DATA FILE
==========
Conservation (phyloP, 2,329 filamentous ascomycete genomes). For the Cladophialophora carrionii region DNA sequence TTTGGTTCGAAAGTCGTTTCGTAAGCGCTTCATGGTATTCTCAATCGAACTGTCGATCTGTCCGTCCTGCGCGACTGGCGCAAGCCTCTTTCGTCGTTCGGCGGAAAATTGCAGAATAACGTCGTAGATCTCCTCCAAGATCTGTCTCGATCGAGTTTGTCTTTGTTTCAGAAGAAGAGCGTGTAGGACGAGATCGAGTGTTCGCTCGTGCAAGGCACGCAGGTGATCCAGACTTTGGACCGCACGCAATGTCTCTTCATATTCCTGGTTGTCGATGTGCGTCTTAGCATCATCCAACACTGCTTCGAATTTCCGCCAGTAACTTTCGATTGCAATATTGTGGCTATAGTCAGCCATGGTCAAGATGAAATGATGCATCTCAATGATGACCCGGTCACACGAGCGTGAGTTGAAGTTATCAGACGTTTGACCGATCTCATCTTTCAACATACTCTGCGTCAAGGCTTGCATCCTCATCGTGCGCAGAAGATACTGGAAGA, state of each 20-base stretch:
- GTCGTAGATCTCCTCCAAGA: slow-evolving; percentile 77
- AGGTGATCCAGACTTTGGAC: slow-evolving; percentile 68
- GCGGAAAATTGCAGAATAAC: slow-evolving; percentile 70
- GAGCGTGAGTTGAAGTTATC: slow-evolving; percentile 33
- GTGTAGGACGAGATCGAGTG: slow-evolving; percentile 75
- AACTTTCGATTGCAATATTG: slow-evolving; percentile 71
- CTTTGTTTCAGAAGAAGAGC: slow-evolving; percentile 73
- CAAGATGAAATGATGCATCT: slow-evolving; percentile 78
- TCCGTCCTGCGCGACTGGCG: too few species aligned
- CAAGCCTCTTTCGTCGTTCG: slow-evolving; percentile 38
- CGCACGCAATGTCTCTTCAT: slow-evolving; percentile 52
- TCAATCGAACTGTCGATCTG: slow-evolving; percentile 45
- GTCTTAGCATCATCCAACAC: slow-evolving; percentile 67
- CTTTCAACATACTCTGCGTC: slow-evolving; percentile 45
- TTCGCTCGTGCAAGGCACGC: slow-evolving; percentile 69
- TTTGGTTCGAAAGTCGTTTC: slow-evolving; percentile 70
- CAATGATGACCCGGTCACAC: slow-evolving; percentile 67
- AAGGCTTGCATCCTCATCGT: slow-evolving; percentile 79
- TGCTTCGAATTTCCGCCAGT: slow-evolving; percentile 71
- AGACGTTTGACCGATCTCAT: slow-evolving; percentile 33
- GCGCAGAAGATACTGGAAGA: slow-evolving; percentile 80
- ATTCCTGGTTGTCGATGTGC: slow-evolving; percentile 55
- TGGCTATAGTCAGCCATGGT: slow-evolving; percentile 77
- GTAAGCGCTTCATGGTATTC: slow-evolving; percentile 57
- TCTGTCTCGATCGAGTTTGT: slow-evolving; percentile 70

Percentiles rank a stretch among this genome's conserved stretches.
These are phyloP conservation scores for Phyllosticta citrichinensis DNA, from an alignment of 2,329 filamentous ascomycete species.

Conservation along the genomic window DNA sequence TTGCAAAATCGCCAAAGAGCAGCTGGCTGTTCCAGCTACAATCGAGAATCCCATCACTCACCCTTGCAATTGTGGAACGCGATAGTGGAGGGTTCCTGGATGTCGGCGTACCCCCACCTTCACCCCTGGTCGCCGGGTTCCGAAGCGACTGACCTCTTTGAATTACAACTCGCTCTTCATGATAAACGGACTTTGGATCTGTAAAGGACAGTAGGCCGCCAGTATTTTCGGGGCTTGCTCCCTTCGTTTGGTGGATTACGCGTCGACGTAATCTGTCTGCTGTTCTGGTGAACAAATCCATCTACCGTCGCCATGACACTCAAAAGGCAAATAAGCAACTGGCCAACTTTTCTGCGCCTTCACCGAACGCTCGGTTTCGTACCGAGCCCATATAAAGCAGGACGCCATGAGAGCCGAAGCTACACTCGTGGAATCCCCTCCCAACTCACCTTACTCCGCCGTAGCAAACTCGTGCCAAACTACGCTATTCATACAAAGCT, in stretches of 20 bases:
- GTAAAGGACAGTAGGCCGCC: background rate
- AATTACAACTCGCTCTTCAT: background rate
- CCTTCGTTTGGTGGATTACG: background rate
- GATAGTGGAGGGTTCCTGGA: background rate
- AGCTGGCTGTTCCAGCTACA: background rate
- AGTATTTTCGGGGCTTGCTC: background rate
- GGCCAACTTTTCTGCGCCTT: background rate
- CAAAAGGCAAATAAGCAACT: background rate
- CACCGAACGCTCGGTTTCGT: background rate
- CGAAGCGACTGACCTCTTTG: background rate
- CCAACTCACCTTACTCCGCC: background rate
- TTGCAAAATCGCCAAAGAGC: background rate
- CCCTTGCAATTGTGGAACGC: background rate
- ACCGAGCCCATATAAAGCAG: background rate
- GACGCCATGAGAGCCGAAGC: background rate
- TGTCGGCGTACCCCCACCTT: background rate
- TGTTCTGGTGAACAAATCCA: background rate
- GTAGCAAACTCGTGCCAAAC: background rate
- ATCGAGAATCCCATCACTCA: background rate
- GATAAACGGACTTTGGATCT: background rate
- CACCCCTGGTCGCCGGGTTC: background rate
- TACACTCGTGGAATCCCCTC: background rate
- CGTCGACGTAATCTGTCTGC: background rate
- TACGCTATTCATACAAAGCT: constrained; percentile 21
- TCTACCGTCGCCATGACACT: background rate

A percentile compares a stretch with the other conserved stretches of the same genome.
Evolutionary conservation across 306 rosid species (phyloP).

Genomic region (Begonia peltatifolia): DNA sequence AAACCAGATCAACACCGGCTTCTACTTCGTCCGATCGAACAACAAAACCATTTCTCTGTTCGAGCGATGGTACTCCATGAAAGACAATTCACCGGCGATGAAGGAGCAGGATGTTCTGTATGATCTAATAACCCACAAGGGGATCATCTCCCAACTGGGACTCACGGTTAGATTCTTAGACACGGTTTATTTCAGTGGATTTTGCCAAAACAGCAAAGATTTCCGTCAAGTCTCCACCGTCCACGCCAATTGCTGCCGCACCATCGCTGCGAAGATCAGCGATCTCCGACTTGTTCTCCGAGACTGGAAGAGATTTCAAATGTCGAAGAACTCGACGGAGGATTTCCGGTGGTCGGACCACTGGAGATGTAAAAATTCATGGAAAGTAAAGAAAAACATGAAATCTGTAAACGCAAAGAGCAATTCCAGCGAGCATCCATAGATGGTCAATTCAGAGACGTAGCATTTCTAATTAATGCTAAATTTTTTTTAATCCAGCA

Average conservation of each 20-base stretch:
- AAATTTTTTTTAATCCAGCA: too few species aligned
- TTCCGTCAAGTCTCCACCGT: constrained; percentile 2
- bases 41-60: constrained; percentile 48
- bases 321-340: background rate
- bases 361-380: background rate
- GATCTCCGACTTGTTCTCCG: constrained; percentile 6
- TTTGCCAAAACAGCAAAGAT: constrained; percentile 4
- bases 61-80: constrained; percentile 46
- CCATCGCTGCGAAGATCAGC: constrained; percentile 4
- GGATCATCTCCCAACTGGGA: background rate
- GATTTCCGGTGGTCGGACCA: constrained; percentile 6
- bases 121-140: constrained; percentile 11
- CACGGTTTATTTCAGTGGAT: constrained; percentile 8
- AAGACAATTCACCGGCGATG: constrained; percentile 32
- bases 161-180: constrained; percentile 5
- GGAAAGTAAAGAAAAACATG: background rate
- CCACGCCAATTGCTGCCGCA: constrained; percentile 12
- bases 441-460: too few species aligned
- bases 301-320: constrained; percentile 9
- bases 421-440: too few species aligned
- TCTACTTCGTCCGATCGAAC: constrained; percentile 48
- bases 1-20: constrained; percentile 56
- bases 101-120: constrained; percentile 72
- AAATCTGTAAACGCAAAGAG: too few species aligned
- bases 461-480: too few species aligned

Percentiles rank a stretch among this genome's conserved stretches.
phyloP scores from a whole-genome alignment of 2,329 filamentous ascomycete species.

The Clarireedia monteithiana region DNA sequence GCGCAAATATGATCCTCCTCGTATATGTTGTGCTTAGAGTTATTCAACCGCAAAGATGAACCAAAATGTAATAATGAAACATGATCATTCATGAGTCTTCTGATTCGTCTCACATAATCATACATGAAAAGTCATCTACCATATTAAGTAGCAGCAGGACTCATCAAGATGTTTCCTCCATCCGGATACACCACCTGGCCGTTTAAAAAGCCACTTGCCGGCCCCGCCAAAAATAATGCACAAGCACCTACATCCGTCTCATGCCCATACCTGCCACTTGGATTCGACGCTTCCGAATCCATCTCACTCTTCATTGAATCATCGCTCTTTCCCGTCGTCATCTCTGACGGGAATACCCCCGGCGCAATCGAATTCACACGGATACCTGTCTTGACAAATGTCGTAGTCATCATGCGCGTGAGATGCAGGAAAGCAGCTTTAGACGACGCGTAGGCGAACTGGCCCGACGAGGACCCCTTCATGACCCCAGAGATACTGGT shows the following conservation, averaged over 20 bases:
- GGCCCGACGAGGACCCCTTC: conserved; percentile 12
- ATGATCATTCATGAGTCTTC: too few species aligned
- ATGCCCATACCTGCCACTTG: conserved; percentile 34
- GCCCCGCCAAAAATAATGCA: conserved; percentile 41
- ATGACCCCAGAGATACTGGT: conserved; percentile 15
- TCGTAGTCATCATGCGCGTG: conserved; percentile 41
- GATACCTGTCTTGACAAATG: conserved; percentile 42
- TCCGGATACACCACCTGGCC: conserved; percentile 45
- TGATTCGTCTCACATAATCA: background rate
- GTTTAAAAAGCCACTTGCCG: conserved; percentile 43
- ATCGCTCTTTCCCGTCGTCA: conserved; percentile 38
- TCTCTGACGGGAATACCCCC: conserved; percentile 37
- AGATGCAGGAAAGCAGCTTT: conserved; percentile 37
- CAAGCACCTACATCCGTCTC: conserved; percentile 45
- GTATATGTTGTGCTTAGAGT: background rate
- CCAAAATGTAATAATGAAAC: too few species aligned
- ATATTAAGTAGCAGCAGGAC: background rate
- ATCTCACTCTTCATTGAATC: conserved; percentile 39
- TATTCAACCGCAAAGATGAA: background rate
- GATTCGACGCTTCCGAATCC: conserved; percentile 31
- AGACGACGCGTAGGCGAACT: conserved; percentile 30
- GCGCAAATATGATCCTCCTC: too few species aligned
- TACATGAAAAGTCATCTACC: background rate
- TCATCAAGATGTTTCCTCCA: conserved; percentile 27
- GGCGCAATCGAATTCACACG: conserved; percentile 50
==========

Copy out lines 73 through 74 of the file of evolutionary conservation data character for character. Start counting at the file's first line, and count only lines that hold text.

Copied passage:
- bases 161-180: constrained; percentile 5
- GGAAAGTAAAGAAAAACATG: background rate